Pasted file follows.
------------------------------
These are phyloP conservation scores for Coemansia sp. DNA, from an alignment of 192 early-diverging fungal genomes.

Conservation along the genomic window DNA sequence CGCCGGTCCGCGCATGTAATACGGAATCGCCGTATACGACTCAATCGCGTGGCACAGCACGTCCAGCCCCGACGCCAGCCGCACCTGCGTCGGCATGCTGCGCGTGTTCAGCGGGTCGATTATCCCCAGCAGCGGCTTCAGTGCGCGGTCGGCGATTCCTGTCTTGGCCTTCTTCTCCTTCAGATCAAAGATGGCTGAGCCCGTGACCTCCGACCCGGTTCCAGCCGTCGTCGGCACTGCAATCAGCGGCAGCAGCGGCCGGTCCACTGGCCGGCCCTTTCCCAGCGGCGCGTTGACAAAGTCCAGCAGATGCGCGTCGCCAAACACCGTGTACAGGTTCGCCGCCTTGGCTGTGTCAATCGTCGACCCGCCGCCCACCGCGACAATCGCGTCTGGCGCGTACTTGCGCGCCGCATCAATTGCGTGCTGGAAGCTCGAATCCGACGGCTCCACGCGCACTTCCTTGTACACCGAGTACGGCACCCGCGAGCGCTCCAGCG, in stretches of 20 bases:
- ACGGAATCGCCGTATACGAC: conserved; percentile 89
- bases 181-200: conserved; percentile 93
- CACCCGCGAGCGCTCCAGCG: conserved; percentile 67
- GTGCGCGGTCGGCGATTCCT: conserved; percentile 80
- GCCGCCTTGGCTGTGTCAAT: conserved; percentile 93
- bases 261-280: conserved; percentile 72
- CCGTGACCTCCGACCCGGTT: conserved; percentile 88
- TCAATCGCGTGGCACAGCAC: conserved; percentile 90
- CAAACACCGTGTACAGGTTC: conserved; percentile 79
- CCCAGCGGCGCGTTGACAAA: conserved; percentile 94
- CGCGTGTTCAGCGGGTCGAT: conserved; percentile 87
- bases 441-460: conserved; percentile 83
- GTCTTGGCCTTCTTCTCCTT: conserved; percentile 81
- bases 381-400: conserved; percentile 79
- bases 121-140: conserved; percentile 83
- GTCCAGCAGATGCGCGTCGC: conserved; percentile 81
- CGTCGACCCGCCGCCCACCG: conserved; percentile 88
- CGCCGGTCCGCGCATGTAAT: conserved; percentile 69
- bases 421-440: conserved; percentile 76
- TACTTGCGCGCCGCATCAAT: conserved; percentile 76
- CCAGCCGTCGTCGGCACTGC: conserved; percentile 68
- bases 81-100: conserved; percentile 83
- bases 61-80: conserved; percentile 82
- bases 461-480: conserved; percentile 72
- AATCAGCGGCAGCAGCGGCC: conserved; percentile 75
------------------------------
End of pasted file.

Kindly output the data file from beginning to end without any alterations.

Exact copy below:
These are phyloP conservation scores for Coemansia sp. DNA, from an alignment of 192 early-diverging fungal genomes.

Conservation along the genomic window DNA sequence CGCCGGTCCGCGCATGTAATACGGAATCGCCGTATACGACTCAATCGCGTGGCACAGCACGTCCAGCCCCGACGCCAGCCGCACCTGCGTCGGCATGCTGCGCGTGTTCAGCGGGTCGATTATCCCCAGCAGCGGCTTCAGTGCGCGGTCGGCGATTCCTGTCTTGGCCTTCTTCTCCTTCAGATCAAAGATGGCTGAGCCCGTGACCTCCGACCCGGTTCCAGCCGTCGTCGGCACTGCAATCAGCGGCAGCAGCGGCCGGTCCACTGGCCGGCCCTTTCCCAGCGGCGCGTTGACAAAGTCCAGCAGATGCGCGTCGCCAAACACCGTGTACAGGTTCGCCGCCTTGGCTGTGTCAATCGTCGACCCGCCGCCCACCGCGACAATCGCGTCTGGCGCGTACTTGCGCGCCGCATCAATTGCGTGCTGGAAGCTCGAATCCGACGGCTCCACGCGCACTTCCTTGTACACCGAGTACGGCACCCGCGAGCGCTCCAGCG, in stretches of 20 bases:
- ACGGAATCGCCGTATACGAC: conserved; percentile 89
- bases 181-200: conserved; percentile 93
- CACCCGCGAGCGCTCCAGCG: conserved; percentile 67
- GTGCGCGGTCGGCGATTCCT: conserved; percentile 80
- GCCGCCTTGGCTGTGTCAAT: conserved; percentile 93
- bases 261-280: conserved; percentile 72
- CCGTGACCTCCGACCCGGTT: conserved; percentile 88
- TCAATCGCGTGGCACAGCAC: conserved; percentile 90
- CAAACACCGTGTACAGGTTC: conserved; percentile 79
- CCCAGCGGCGCGTTGACAAA: conserved; percentile 94
- CGCGTGTTCAGCGGGTCGAT: conserved; percentile 87
- bases 441-460: conserved; percentile 83
- GTCTTGGCCTTCTTCTCCTT: conserved; percentile 81
- bases 381-400: conserved; percentile 79
- bases 121-140: conserved; percentile 83
- GTCCAGCAGATGCGCGTCGC: conserved; percentile 81
- CGTCGACCCGCCGCCCACCG: conserved; percentile 88
- CGCCGGTCCGCGCATGTAAT: conserved; percentile 69
- bases 421-440: conserved; percentile 76
- TACTTGCGCGCCGCATCAAT: conserved; percentile 76
- CCAGCCGTCGTCGGCACTGC: conserved; percentile 68
- bases 81-100: conserved; percentile 83
- bases 61-80: conserved; percentile 82
- bases 461-480: conserved; percentile 72
- AATCAGCGGCAGCAGCGGCC: conserved; percentile 75